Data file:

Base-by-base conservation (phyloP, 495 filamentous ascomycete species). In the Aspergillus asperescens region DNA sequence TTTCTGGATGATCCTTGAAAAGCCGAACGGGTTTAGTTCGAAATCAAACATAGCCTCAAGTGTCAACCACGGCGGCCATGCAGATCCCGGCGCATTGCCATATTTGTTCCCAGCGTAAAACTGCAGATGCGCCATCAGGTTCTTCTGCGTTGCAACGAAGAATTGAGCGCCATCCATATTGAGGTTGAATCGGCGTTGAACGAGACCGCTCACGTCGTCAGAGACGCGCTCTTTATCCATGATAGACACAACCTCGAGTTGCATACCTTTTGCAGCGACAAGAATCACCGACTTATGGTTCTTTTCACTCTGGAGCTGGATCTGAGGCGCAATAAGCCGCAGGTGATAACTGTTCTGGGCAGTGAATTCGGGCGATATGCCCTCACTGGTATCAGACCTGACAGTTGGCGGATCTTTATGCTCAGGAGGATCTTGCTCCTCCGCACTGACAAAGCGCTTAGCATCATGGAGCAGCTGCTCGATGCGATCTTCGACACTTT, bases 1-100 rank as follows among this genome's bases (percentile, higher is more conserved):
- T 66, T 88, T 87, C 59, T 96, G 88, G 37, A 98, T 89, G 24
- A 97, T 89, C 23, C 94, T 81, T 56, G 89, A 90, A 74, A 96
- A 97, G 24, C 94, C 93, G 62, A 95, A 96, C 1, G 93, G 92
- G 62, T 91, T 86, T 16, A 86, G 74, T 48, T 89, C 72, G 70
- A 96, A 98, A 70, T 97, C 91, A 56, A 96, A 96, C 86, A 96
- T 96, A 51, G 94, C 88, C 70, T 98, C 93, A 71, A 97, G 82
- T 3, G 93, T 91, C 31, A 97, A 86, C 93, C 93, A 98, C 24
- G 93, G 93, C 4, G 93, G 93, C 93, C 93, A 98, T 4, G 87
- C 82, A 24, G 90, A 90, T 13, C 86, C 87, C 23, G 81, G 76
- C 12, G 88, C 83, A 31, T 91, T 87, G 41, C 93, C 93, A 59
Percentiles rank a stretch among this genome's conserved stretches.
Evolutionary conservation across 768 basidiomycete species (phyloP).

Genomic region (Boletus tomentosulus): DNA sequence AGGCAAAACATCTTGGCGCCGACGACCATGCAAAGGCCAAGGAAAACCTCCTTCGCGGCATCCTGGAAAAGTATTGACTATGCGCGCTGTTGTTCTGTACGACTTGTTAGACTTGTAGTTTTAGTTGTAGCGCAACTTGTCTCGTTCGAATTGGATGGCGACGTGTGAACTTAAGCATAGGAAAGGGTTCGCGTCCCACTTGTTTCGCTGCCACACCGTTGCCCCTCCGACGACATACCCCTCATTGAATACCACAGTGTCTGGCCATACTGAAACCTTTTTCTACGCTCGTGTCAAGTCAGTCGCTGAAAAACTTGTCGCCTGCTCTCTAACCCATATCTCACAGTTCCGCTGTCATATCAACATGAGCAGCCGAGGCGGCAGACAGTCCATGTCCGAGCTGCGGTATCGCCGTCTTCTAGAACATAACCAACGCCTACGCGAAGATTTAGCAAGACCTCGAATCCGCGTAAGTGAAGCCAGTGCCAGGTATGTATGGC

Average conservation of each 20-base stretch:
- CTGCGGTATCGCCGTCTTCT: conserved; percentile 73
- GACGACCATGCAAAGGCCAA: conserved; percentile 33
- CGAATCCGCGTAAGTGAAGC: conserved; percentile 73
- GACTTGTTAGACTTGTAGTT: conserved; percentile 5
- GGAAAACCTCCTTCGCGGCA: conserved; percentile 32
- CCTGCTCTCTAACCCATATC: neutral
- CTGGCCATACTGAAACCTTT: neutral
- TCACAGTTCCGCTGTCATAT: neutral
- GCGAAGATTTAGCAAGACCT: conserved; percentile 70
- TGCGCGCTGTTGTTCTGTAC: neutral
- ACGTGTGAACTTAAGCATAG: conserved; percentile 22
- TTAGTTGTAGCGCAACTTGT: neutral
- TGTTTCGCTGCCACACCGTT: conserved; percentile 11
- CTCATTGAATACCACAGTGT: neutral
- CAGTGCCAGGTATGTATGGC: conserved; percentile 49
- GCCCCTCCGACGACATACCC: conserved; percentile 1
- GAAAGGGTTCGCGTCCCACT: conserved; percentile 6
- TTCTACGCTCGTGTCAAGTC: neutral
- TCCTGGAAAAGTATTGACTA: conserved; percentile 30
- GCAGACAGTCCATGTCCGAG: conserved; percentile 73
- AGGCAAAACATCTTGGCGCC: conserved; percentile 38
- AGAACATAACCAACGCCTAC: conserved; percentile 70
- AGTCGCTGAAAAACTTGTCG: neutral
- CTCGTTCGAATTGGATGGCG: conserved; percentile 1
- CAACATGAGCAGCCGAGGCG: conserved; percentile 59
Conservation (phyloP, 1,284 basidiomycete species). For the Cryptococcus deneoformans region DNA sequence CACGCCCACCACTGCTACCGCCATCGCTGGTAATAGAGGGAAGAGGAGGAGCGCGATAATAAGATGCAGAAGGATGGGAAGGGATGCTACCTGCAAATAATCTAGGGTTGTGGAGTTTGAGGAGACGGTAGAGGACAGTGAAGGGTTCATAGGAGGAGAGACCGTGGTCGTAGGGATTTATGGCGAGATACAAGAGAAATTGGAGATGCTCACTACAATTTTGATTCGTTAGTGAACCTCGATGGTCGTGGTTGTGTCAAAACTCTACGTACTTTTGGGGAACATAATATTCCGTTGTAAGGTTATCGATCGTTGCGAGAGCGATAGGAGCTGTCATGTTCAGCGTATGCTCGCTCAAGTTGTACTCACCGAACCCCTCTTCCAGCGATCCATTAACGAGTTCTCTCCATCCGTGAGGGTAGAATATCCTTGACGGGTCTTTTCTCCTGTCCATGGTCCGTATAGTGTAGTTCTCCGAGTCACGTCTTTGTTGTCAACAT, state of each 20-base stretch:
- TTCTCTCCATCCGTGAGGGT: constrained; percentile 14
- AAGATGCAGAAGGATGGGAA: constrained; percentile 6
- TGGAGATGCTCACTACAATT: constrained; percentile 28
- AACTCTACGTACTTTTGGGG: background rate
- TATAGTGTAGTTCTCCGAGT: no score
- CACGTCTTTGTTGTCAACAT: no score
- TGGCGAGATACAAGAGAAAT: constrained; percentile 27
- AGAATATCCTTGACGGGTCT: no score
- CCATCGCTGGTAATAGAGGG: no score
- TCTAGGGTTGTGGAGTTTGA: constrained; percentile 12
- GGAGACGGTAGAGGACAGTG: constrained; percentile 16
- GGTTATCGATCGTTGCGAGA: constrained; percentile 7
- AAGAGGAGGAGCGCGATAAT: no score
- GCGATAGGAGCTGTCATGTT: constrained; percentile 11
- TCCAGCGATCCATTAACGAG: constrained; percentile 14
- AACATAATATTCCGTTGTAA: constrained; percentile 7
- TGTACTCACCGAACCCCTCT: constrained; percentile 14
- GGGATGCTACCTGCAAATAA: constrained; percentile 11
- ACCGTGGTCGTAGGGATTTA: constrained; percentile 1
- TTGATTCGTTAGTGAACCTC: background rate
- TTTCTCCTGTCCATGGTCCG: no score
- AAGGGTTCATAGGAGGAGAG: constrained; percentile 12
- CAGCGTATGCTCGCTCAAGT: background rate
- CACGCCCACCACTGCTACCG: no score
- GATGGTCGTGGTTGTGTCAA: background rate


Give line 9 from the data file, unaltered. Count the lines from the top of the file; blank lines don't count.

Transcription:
- G 93, G 93, C 4, G 93, G 93, C 93, C 93, A 98, T 4, G 87